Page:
What dost thou hold within thy sword? Ardor? Passion? Belief?
Just try to answer that question disingenuously. What player, confronted by that choice, could try to lever it toward a concrete goal? This question, as part of a series, serves as an introduction to the vaunted, Shakespearean tone of Ogre Battle 64: Person of Lordly Caliber. This, you know as soon as you start, is going to be a fucking serious game. It wants you to think beyond the notion of dialogue as a minigame.
You know what really struck me about Person of Lordly Caliber when I first played it? The element that made the strongest impression on my 12-year-old brain? It was the profanity. I'd heard the "fucking damn"-word before, but this was different. This was in a video game that my mom bought me. Suddenly I had my hands on something rare and precious. A real adult world.
|Imagine a game where murder is considered bad...|
It went beyond profanity. The game portrays bigotry, murder, and even rape with an uncompromising frankness, simply as a part of the unromanticized truth of humanity. Though the setting may be fantasy, the heroes and villains are people, victim to human vices and real-world injustice. The set-dressing creatures, from the titular ogres, to Greco-Roman inspired griffins, gorgons, and cerberuses, are natural beings, simply a part of the earth and subject to humanity's whims. They don't create evil - it comes from men's hearts. The only monsters, according to Ogre Battle, are greed, lust, and ambition.
The dark and pessimistic nature of this tale is magnified by the struggle undergone by the player avatar. While a lawful/chaotic meter does serve as a vague indicator of the character your actions are creating, the consequences run deeper. While the general structure of the plot remains the same regardless of how it's played, the tone of these events is set by choices between revolutionary factions, whether one executes opponents or allows them to surrender, and the manner in which civilian populations are treated. One of the watershed moments for the narrative comes a few chapters into the game, when the player is given a choice whether to release or execute the leader of the enemy forces. Whichever you choose, this enemy survives and you soon find yourself on his side of the war. Nonetheless, the option makes all the difference to the character. Fate is inevitable - so does one take the wheel and steer his own life, or allow himself to be washed along? This is the type of dilemma that Ogre Battle presents.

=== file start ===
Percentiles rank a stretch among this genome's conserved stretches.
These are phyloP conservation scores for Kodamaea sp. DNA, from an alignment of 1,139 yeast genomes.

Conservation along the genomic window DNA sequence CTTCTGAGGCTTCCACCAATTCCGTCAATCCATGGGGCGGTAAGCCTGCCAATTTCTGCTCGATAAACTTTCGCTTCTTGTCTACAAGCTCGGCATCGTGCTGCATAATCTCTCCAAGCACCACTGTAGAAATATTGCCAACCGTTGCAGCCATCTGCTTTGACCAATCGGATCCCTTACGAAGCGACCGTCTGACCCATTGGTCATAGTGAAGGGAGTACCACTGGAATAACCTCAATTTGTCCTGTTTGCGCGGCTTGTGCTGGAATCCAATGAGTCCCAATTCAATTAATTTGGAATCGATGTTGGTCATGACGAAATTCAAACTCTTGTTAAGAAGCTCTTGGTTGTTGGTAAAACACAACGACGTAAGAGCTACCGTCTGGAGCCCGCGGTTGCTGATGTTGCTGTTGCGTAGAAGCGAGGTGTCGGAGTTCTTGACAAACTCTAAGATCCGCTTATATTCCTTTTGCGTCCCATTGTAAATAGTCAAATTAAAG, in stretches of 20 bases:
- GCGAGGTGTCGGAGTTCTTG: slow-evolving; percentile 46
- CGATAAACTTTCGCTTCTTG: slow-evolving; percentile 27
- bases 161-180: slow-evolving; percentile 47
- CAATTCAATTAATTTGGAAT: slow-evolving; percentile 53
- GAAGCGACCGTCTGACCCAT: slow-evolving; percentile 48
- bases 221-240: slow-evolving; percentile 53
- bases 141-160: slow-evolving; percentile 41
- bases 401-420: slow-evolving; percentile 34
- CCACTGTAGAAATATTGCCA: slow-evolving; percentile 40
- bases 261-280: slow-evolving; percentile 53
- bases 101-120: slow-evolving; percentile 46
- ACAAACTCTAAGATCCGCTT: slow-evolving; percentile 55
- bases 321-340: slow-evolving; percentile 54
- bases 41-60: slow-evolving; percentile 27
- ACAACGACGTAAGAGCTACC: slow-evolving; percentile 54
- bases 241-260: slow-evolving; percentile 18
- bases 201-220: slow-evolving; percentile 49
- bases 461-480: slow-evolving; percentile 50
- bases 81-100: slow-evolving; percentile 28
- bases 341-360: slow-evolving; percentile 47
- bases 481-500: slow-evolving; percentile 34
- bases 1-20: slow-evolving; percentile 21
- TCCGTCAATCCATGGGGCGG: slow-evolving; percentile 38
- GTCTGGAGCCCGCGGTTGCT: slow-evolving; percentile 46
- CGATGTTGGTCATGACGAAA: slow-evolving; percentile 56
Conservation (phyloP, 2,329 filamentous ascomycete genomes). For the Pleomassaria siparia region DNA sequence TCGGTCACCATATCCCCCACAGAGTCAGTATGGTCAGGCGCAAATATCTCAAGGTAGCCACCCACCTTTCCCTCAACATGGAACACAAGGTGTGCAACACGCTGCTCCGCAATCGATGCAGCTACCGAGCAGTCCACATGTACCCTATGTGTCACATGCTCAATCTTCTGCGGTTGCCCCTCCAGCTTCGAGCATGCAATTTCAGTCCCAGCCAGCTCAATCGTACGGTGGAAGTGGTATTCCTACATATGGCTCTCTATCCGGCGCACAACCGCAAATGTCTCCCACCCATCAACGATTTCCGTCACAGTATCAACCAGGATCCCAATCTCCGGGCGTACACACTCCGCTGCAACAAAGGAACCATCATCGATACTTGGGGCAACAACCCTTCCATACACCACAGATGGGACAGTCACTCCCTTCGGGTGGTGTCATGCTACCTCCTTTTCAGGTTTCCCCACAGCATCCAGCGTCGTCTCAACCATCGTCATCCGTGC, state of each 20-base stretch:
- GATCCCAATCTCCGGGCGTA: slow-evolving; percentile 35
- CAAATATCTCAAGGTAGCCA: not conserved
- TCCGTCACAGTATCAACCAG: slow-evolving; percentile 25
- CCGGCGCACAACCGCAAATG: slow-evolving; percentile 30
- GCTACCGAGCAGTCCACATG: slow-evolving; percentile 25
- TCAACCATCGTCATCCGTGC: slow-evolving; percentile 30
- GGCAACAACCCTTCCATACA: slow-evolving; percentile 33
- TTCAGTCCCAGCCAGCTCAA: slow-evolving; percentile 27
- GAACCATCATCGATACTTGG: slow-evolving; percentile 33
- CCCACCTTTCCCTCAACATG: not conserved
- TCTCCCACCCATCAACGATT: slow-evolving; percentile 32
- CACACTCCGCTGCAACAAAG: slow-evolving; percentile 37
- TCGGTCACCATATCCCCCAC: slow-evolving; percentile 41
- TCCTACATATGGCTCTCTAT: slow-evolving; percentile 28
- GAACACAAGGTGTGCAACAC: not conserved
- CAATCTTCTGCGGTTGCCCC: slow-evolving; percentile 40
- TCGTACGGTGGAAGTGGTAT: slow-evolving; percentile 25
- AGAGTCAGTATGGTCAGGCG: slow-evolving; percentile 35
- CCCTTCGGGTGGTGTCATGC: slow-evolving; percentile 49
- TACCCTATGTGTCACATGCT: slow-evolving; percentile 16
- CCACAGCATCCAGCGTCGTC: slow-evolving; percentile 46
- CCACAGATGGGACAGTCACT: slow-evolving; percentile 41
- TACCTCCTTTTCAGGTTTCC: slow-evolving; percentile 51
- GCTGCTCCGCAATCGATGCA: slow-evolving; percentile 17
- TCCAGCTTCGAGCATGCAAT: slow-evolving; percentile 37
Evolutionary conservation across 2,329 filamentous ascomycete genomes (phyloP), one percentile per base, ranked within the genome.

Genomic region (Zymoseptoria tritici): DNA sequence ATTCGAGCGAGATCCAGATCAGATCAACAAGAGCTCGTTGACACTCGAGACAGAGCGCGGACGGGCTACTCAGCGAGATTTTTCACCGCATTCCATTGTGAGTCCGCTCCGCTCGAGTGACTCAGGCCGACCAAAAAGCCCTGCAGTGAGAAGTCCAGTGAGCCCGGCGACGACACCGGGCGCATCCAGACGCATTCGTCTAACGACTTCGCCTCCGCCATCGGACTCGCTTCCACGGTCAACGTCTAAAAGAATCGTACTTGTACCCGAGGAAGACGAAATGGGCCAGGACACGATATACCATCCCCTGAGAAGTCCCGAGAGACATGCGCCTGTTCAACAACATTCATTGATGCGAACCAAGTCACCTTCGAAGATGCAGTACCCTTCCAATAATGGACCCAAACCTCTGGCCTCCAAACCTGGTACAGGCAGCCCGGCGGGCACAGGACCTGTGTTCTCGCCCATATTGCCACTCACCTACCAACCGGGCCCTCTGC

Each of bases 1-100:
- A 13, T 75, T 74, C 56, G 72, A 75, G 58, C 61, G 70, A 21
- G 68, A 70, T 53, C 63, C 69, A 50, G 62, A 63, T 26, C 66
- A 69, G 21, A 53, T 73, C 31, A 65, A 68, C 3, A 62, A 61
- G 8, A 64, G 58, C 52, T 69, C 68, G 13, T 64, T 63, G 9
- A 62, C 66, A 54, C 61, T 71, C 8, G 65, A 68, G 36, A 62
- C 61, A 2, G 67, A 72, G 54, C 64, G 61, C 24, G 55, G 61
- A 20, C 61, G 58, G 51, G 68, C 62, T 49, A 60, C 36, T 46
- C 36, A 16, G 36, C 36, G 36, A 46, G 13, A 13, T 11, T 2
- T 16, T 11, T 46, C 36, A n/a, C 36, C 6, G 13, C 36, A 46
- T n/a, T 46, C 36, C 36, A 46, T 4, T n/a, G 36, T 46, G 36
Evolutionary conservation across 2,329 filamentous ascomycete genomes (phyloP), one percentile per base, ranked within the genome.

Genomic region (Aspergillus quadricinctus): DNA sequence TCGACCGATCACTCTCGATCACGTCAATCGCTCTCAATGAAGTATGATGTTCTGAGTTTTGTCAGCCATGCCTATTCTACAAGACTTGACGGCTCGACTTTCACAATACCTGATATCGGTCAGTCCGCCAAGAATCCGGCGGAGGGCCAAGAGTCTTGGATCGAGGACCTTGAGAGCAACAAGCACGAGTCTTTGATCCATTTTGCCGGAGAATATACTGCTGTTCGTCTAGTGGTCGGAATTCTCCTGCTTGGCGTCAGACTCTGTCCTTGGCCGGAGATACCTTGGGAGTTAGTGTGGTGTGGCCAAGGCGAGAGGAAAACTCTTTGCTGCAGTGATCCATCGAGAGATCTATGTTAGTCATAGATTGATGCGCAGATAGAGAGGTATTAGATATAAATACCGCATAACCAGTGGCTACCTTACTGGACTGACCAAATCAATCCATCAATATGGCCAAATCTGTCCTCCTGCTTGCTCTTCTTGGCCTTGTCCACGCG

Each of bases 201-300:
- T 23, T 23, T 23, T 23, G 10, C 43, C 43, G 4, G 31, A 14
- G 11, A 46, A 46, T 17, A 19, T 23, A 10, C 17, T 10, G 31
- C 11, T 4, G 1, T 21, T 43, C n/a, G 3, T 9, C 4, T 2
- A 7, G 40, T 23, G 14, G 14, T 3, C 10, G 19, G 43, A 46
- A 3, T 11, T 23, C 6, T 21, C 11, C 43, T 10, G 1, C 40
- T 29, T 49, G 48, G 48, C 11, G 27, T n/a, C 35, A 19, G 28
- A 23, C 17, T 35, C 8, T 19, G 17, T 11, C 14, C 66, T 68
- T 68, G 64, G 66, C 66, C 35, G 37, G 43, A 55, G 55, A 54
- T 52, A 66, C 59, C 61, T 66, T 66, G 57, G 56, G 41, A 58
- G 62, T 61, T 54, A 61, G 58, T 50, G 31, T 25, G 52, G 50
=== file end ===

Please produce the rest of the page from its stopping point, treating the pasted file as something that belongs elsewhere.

If I haven't said much about the gameplay, it's because the mechanics aren't what make the work beautiful. It'd be like starting an analysis of a painting by discussing the brushstrokes. Yet don't take that as an assertion that story is everything. Far from it. Everything about Ogre Battle 64 revolves around the themes of fate, mercy, and order, from the battlefield to the dialogue. The game can't be understood as simply a series of real-time unit-based battles or class evolution and statistical systems. We have to go from the top down to look at how these elements are woven into the greater tapestry, how they play into each other to create a whole.
Of course that wasn't much of a discussion of it's SRPG-iness, but I'd rather take the time to properly introduce the game, since it's something I'm going to be revisiting often. It'd be worth writing a thesis if I had time to go around writing theses all over the place.